Photo taken on on March 13, 2017 shows Refugee's Athletic Hope Football Club players pose for a photo in Piraeus. (Xinhua/Marios Lolos)
ATHENS, March 27 (Xinhua) -- Over the past four months, 25-year-old Mohammed Wael Saifi left the refugee camps in western Athens three times a week, and joined the other 23 refugees in a soccer court in the heart of Piraeus for training of their team named Refugees' Athletic Hope.
Unlike any other team in Greece, Refugees' Hope is made up exclusively of players who fled war zones in Syria, Afghanistan, Iran, Iraq and Yemen, with an aim of giving the refugee players a sense of purpose.
Wael Saifi used to be a center-striker in a second league soccer team back in his hometown Aleppo, where has seen battles between Syrian government forces and IS rebels.
He said he's happy that he could pick up soccer again in Greece.
"When I left Syria, I was afraid I was going to forget all about soccer and lose this forever, but here I have the chance to play again as a professional player, which is my dream," he told Xinhua.
Refugee's Hope, which was created upon an initiative of "Earth" NGO under the auspices of UEFA, started building its roster last November.
An open call for players in all the camps of the area, where "Earth" had already set up soccer academies for children, yielded a total of 55 players, out of which 24 made it to the final selection.
With an average age of 22 years and, in many cases, a professional soccer background, the team has already marked significant progress not only in their athletic performance, but also in their morale.
"They finally enjoy some inner peace doing what they love most. They get away from problems and regain a sense of normality, which they had missed so much," Nikos Delagrammatikas, the team's communication manager told Xinhua in a recent interview.
Delagrammatikas said the players now more and more enjoy their training time and smile has been back to their faces.
"Four months ago, one would only see people reluctant to cooperate, although nothing separated them, they just put themselves above the team. Now the picture is totally different," said the manager, who's glad to see the change.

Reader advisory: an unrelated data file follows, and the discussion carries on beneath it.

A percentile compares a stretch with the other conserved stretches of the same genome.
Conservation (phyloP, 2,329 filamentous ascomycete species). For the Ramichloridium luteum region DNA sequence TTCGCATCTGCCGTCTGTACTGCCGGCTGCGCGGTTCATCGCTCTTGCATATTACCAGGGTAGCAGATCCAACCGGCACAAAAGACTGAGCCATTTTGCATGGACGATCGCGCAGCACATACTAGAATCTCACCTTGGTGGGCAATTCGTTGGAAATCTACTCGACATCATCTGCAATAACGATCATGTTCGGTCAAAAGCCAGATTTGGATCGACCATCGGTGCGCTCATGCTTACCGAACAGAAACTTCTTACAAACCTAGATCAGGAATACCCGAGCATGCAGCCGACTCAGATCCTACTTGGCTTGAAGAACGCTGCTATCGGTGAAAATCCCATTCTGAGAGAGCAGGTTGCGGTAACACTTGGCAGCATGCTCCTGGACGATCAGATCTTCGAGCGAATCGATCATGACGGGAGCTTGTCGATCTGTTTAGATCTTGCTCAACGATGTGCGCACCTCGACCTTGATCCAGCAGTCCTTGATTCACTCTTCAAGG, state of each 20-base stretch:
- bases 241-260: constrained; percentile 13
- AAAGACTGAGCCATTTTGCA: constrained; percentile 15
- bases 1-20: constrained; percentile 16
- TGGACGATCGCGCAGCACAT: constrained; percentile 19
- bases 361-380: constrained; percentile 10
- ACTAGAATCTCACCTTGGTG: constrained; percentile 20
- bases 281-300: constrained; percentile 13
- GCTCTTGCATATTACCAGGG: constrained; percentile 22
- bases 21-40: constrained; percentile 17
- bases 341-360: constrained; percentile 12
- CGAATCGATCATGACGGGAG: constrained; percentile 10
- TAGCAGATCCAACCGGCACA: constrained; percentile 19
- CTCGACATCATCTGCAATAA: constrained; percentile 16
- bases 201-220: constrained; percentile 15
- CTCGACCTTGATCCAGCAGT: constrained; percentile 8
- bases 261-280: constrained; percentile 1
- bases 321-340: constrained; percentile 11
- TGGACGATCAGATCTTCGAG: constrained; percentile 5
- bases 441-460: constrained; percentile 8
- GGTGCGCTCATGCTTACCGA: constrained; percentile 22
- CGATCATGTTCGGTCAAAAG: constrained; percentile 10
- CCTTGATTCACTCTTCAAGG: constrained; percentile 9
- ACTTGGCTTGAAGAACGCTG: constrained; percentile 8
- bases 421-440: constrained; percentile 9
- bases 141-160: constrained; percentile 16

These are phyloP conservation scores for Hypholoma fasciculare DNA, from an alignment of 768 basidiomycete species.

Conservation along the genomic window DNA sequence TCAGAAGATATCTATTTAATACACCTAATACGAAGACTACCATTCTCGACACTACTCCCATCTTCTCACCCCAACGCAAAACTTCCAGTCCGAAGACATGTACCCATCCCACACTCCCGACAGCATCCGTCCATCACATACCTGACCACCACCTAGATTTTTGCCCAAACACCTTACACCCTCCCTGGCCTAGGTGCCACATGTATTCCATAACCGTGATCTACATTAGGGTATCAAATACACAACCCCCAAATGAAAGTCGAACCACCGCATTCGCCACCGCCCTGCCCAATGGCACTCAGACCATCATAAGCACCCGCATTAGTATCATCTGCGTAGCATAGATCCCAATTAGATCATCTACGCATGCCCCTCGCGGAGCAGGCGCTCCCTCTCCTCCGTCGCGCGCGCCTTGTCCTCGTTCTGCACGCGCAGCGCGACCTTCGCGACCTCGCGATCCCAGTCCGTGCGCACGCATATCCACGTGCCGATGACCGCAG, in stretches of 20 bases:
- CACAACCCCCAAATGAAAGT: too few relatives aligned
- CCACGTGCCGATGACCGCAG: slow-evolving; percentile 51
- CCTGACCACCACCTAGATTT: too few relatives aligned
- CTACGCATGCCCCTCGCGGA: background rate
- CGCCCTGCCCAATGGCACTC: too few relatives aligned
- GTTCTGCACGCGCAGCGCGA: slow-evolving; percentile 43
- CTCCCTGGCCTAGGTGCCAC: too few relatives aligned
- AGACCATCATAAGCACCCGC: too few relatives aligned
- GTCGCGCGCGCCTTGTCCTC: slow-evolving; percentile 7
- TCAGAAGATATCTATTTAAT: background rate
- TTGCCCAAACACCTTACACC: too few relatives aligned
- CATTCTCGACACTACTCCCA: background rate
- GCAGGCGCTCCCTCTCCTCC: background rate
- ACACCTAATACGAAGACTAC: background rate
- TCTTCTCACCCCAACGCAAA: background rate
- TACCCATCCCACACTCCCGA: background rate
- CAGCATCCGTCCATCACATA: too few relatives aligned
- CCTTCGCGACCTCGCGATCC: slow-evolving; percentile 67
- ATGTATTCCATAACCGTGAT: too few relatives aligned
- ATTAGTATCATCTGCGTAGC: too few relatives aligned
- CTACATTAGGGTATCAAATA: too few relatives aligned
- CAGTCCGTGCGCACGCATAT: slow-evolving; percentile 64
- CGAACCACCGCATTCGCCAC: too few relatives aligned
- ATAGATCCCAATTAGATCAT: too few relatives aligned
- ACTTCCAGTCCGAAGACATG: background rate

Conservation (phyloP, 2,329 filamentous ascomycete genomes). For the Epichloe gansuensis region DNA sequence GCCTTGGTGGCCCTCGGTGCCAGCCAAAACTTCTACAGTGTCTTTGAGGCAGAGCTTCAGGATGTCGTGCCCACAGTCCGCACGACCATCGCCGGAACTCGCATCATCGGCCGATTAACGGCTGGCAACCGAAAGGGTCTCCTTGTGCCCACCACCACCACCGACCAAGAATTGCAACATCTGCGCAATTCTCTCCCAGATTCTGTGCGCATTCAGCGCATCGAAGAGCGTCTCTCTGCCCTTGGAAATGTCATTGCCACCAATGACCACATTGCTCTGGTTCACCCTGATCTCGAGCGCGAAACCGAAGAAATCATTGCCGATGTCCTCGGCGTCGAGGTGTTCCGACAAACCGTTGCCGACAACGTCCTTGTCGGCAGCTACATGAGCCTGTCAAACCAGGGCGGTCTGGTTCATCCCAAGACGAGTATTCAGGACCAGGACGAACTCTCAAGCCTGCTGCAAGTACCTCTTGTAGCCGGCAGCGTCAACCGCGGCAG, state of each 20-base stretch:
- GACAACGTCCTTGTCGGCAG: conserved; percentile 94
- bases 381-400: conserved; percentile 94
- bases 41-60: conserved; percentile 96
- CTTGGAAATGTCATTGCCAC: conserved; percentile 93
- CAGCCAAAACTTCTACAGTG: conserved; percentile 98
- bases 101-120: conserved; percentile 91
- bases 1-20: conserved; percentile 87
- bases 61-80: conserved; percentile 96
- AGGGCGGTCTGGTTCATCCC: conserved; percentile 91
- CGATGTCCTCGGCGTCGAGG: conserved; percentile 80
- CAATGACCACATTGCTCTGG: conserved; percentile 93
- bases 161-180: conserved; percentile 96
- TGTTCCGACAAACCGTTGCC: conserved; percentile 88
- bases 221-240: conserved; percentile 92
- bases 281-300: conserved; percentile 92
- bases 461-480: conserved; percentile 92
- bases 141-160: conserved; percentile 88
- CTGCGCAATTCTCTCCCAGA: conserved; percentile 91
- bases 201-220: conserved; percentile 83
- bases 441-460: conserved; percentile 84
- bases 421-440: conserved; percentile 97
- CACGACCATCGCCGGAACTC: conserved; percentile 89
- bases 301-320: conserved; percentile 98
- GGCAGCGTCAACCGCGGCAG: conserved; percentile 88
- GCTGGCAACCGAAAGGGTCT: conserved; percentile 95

Andreas Sabanis, coach of the team, also praised the team-spirit of his players who are united by their common passion despite their different nationalities.
"Our main goal is to give them joy every day: every Sunday they are looking forward to coming to the games, playing and enjoying themselves," said the coach.
Mohammed Wael Saifi, wearing the number 9 shirt, is playing for the Refugee's Athletic Hope Football Club, in Piraeus, on March 13, 2017. (Xinhua/Marios Lolos)
For the time being, the team competes in an employees' soccer championship, but has loftier aspirations.
"Our goal is to move the team up from this amateur league to the third local Piraeus league," Sabanis confirmed.
However, it will take a special exception for that to happen, as according to the regulation, there has to be a minimum number of Greek nationals in every official Greek team.
As the players told Xinhua, competing with local Greek teams has offered them a sense of integration and acceptance by their peers. Most importantly, it has offered them a sense of normality that reminds them of safer times.
Wael Saifi came to Greece a year ago all alone with the Netherlands his preferred final destination. Although he passed his first interview successfully two months ago, the relocation process seems to take longer than expected.
But now he's hoping his professional soccer background can give him some help.
"Maybe a scouter will see me playing and get me transferred to another team, maybe this is my chance for a better future," he said.
Hosefa Hag Dibo, 23, is a fellow countryman of Wael Saifi and shares with his teammate a similar background of uprooting from their everyday lives back home, Syria.
Hag Dibo was a devoted sports enthusiast, practicing at the same time soccer, basketball and volleyball, but was thrown into a sudden halt due to the war.
But thanks to Refugee's Hope, he can be in loved cause again.
"This is my dream and I want to continue my dreams. Here, in Greece, or in another country, I don't care," he said.
Hag Dibo, Wael Saifi and their 22 teammates are among the 62,000 refugees stranded in Greece after the implementation of the EU-Turkey agreement and the closure of the Balkan Route.
The closure has dampened many refugees with a hope of reaching Europe. But for the teammates of Refugee's Hope, the team's name is the belief held in their minds.
"Our team's name is Refugee's Hope! This is hope. It means we have hope. We have everything in our life," Hag Dibo said with a big smile on his face.